Space isn't the biggest factor, but psychologically the users I support don't want everything on their computers.  They want their folders they are working with and that's it. And since only a few people really need/should have access to everything, we had to structure our  SVN repo to make sure the layout let them create a working copy with only what they needed.  Most users blow away the working copy when their code is incorporated into the mainline and create a new one for the next issue.  

If I could convince someone on the server side to let me set up Fossil like Clearcase, with each repository resembling a vob in Clearcase, that might be interesting but not something I have time to even try right now.   

I have used the msys git but I'd rather find a new job than try to implement it with 150 engineers, 143 of whom hate command line tools.  (Okay, I made that up but it's close.)

I don't know if it was Bazaar or Mercurial that made it easy to cherry pick the files but every six months or so I try to go out and look to see what's changed in the VCS world.  I'm glad I did, because like I said - I plan on using Fossil at home for my personal projects.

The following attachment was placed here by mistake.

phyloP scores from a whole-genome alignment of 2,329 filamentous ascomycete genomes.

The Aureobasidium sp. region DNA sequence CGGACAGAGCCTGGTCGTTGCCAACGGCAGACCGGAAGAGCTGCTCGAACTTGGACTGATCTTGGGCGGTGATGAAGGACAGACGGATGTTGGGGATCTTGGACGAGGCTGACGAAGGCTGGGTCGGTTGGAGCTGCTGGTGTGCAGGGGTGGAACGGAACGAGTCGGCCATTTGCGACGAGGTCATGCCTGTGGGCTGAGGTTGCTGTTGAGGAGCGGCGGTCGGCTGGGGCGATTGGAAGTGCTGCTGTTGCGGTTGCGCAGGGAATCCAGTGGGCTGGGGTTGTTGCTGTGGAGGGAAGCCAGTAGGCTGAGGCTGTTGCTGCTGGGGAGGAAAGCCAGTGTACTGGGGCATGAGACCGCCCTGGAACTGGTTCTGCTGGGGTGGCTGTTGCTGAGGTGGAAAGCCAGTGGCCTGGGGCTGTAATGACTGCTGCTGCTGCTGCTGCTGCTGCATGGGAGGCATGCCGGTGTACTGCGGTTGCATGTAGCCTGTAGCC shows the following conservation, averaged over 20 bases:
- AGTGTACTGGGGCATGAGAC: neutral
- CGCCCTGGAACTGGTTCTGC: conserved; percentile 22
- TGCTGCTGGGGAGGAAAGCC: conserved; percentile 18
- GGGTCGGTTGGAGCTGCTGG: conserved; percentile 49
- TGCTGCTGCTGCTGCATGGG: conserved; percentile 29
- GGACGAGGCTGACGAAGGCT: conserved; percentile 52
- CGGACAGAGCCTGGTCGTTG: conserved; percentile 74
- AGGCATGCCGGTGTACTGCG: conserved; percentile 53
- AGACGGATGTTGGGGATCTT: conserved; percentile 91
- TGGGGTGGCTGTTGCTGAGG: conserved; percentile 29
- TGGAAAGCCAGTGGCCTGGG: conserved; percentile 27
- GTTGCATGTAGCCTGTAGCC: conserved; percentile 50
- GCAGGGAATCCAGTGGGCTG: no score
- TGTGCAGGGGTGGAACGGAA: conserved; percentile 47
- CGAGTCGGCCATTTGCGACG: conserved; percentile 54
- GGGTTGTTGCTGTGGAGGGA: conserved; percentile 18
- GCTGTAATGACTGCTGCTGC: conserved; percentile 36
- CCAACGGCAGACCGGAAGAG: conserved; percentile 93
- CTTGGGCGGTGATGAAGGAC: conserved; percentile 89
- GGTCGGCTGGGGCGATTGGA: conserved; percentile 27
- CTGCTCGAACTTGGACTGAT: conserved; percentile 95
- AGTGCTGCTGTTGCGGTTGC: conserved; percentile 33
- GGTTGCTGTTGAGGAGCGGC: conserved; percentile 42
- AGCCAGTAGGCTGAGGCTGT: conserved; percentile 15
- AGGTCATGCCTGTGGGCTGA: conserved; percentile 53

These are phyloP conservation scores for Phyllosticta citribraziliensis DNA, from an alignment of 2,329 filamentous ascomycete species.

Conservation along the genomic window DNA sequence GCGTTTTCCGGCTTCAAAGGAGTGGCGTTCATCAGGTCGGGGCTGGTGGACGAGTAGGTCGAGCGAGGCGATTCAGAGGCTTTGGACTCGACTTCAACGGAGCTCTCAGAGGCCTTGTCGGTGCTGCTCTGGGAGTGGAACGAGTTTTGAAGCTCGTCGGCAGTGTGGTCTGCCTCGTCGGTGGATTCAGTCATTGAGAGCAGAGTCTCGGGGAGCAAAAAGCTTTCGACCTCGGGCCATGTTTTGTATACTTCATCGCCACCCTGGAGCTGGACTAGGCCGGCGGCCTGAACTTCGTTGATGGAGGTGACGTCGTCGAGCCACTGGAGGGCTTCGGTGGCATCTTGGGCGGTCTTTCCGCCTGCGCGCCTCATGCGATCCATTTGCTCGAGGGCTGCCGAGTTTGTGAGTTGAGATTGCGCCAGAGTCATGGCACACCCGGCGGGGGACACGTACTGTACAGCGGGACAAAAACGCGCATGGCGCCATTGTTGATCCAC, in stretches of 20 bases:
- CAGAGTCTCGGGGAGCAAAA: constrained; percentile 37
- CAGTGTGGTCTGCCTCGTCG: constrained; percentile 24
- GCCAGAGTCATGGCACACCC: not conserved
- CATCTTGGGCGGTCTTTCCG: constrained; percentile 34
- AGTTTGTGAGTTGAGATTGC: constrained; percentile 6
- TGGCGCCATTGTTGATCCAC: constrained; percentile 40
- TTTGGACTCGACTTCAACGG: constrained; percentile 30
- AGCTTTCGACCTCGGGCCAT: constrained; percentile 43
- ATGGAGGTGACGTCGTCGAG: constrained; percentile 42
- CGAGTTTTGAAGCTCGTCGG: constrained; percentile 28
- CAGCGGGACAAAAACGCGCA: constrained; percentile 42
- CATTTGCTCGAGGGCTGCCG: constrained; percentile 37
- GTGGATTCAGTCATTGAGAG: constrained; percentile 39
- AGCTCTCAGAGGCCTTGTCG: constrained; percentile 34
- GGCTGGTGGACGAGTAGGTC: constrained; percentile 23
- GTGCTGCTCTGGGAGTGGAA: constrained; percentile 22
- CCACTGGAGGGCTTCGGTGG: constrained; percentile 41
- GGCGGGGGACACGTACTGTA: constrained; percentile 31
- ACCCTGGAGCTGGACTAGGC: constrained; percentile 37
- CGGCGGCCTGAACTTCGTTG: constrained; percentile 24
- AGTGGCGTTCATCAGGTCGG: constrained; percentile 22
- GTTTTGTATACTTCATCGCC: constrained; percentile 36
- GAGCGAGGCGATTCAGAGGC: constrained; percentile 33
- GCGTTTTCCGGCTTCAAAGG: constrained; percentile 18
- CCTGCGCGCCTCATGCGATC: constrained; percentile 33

A quick question for those who have been using Fossil for awhile.  How hard would it be to emulate something like Flashbake?

http://boingboing.net/2009/02/13/flashbake-free-versi.html

Terry
 
s***@yahoo.com
2010-02-20 00:18:17 UTC
Permalink
I do like it - and can't believe I missed it until now.  I use SQLite all the time, something that has had steady, awesome improvements and was sort of hoping Fossil was on that same path, especially considering how little Subversion has changed in the last few years and how long it took to get even little changes implemented.  The company I work for even considered the feasibility of hiring someone, or even Collabnet, to get file level version control implemented but the way it's written makes it almost impossible. 

Version Control is a weird part of the software world.

Terry

--- On Thu, 2/18/10, ***@mail.com <***@mail.com> wrote:

From: ***@mail.com <***@mail.com>
Subject: Re: [fossil-users] Fossil, first impressions
To: shards23-***@yahoo.com, fossil-***@lists.fossil-scm.org
Date: Thursday, February 18, 2010, 10:30 PM

Hi Terry,

Fossil has many good features that made me look at, contribute to and use it as personal VCS.

However, fossil is created and maintained out of personal interest. It does not intent to become a next-gen DVCS system replacing git or others. The idea is: If you like it, use it.

- Altu